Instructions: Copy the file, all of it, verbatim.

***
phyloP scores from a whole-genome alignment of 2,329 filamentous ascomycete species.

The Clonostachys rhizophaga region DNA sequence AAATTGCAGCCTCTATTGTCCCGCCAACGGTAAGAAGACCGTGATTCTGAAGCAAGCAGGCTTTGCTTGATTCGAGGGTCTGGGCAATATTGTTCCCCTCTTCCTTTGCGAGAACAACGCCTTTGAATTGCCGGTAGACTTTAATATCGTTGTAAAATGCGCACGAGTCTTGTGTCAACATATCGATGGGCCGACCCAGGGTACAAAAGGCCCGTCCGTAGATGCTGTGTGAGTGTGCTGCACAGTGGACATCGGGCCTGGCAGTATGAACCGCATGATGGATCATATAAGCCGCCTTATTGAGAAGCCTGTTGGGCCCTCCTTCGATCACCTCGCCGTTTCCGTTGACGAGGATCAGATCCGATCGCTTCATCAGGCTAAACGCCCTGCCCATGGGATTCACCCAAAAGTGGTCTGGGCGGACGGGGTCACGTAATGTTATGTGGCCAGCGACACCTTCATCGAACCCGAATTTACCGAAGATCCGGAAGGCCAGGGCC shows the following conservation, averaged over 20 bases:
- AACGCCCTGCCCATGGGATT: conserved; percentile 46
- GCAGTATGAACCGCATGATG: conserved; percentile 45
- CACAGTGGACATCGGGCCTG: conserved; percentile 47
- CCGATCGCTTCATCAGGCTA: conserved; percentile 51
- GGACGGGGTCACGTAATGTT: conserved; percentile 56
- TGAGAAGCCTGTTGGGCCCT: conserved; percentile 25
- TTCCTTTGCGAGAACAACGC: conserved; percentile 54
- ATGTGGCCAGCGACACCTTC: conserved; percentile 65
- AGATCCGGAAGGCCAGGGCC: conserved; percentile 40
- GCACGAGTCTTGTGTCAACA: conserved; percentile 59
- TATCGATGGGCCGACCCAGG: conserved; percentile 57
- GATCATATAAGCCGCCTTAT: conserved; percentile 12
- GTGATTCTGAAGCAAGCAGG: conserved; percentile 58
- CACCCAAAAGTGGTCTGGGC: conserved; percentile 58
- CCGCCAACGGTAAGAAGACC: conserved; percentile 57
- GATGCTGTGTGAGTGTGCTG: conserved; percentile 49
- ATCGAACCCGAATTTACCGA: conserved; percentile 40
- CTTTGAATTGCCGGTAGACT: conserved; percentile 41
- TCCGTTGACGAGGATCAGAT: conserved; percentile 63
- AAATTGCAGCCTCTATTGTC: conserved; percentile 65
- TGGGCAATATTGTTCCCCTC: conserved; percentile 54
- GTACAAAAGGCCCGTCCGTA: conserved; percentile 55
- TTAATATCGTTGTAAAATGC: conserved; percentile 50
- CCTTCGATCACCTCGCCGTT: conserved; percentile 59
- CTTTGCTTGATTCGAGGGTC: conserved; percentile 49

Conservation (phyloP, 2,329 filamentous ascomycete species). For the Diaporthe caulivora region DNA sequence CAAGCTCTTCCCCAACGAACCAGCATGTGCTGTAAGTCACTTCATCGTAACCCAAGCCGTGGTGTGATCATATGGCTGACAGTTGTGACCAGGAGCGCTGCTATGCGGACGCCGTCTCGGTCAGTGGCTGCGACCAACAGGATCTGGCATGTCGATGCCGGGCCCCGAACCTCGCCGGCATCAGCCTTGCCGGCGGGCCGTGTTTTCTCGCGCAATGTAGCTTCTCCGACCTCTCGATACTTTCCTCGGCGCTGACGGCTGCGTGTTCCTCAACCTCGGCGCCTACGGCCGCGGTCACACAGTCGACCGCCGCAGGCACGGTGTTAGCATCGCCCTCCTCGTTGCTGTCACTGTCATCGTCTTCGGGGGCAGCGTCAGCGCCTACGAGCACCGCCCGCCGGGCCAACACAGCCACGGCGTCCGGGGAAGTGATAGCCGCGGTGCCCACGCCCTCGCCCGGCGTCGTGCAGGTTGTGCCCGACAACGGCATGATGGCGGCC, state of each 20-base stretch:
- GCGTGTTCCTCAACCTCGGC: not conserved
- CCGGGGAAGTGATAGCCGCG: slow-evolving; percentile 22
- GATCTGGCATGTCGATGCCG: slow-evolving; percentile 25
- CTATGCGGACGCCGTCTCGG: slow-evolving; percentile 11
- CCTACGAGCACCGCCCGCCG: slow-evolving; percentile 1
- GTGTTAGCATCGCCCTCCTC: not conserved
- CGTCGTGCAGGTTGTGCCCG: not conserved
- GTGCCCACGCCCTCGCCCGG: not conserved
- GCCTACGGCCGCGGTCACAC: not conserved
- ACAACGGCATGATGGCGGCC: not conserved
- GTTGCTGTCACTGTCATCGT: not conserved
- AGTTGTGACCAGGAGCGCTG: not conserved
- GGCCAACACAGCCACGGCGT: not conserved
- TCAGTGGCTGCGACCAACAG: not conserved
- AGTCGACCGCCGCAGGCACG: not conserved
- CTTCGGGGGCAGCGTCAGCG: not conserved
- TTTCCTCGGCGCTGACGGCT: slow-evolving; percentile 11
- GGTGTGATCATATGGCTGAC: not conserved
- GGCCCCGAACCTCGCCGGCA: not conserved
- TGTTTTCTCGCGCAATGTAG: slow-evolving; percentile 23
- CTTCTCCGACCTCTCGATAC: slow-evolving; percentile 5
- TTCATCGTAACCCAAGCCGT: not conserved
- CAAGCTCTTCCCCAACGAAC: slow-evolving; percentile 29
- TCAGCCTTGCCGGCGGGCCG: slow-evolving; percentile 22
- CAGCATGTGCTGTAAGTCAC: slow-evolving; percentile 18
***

phyloP scores from a whole-genome alignment of 2,329 filamentous ascomycete species.

The Clonostachys rhizophaga region DNA sequence AAATTGCAGCCTCTATTGTCCCGCCAACGGTAAGAAGACCGTGATTCTGAAGCAAGCAGGCTTTGCTTGATTCGAGGGTCTGGGCAATATTGTTCCCCTCTTCCTTTGCGAGAACAACGCCTTTGAATTGCCGGTAGACTTTAATATCGTTGTAAAATGCGCACGAGTCTTGTGTCAACATATCGATGGGCCGACCCAGGGTACAAAAGGCCCGTCCGTAGATGCTGTGTGAGTGTGCTGCACAGTGGACATCGGGCCTGGCAGTATGAACCGCATGATGGATCATATAAGCCGCCTTATTGAGAAGCCTGTTGGGCCCTCCTTCGATCACCTCGCCGTTTCCGTTGACGAGGATCAGATCCGATCGCTTCATCAGGCTAAACGCCCTGCCCATGGGATTCACCCAAAAGTGGTCTGGGCGGACGGGGTCACGTAATGTTATGTGGCCAGCGACACCTTCATCGAACCCGAATTTACCGAAGATCCGGAAGGCCAGGGCC shows the following conservation, averaged over 20 bases:
- AACGCCCTGCCCATGGGATT: conserved; percentile 46
- GCAGTATGAACCGCATGATG: conserved; percentile 45
- CACAGTGGACATCGGGCCTG: conserved; percentile 47
- CCGATCGCTTCATCAGGCTA: conserved; percentile 51
- GGACGGGGTCACGTAATGTT: conserved; percentile 56
- TGAGAAGCCTGTTGGGCCCT: conserved; percentile 25
- TTCCTTTGCGAGAACAACGC: conserved; percentile 54
- ATGTGGCCAGCGACACCTTC: conserved; percentile 65
- AGATCCGGAAGGCCAGGGCC: conserved; percentile 40
- GCACGAGTCTTGTGTCAACA: conserved; percentile 59
- TATCGATGGGCCGACCCAGG: conserved; percentile 57
- GATCATATAAGCCGCCTTAT: conserved; percentile 12
- GTGATTCTGAAGCAAGCAGG: conserved; percentile 58
- CACCCAAAAGTGGTCTGGGC: conserved; percentile 58
- CCGCCAACGGTAAGAAGACC: conserved; percentile 57
- GATGCTGTGTGAGTGTGCTG: conserved; percentile 49
- ATCGAACCCGAATTTACCGA: conserved; percentile 40
- CTTTGAATTGCCGGTAGACT: conserved; percentile 41
- TCCGTTGACGAGGATCAGAT: conserved; percentile 63
- AAATTGCAGCCTCTATTGTC: conserved; percentile 65
- TGGGCAATATTGTTCCCCTC: conserved; percentile 54
- GTACAAAAGGCCCGTCCGTA: conserved; percentile 55
- TTAATATCGTTGTAAAATGC: conserved; percentile 50
- CCTTCGATCACCTCGCCGTT: conserved; percentile 59
- CTTTGCTTGATTCGAGGGTC: conserved; percentile 49

Conservation (phyloP, 2,329 filamentous ascomycete species). For the Diaporthe caulivora region DNA sequence CAAGCTCTTCCCCAACGAACCAGCATGTGCTGTAAGTCACTTCATCGTAACCCAAGCCGTGGTGTGATCATATGGCTGACAGTTGTGACCAGGAGCGCTGCTATGCGGACGCCGTCTCGGTCAGTGGCTGCGACCAACAGGATCTGGCATGTCGATGCCGGGCCCCGAACCTCGCCGGCATCAGCCTTGCCGGCGGGCCGTGTTTTCTCGCGCAATGTAGCTTCTCCGACCTCTCGATACTTTCCTCGGCGCTGACGGCTGCGTGTTCCTCAACCTCGGCGCCTACGGCCGCGGTCACACAGTCGACCGCCGCAGGCACGGTGTTAGCATCGCCCTCCTCGTTGCTGTCACTGTCATCGTCTTCGGGGGCAGCGTCAGCGCCTACGAGCACCGCCCGCCGGGCCAACACAGCCACGGCGTCCGGGGAAGTGATAGCCGCGGTGCCCACGCCCTCGCCCGGCGTCGTGCAGGTTGTGCCCGACAACGGCATGATGGCGGCC, state of each 20-base stretch:
- GCGTGTTCCTCAACCTCGGC: not conserved
- CCGGGGAAGTGATAGCCGCG: slow-evolving; percentile 22
- GATCTGGCATGTCGATGCCG: slow-evolving; percentile 25
- CTATGCGGACGCCGTCTCGG: slow-evolving; percentile 11
- CCTACGAGCACCGCCCGCCG: slow-evolving; percentile 1
- GTGTTAGCATCGCCCTCCTC: not conserved
- CGTCGTGCAGGTTGTGCCCG: not conserved
- GTGCCCACGCCCTCGCCCGG: not conserved
- GCCTACGGCCGCGGTCACAC: not conserved
- ACAACGGCATGATGGCGGCC: not conserved
- GTTGCTGTCACTGTCATCGT: not conserved
- AGTTGTGACCAGGAGCGCTG: not conserved
- GGCCAACACAGCCACGGCGT: not conserved
- TCAGTGGCTGCGACCAACAG: not conserved
- AGTCGACCGCCGCAGGCACG: not conserved
- CTTCGGGGGCAGCGTCAGCG: not conserved
- TTTCCTCGGCGCTGACGGCT: slow-evolving; percentile 11
- GGTGTGATCATATGGCTGAC: not conserved
- GGCCCCGAACCTCGCCGGCA: not conserved
- TGTTTTCTCGCGCAATGTAG: slow-evolving; percentile 23
- CTTCTCCGACCTCTCGATAC: slow-evolving; percentile 5
- TTCATCGTAACCCAAGCCGT: not conserved
- CAAGCTCTTCCCCAACGAAC: slow-evolving; percentile 29
- TCAGCCTTGCCGGCGGGCCG: slow-evolving; percentile 22
- CAGCATGTGCTGTAAGTCAC: slow-evolving; percentile 18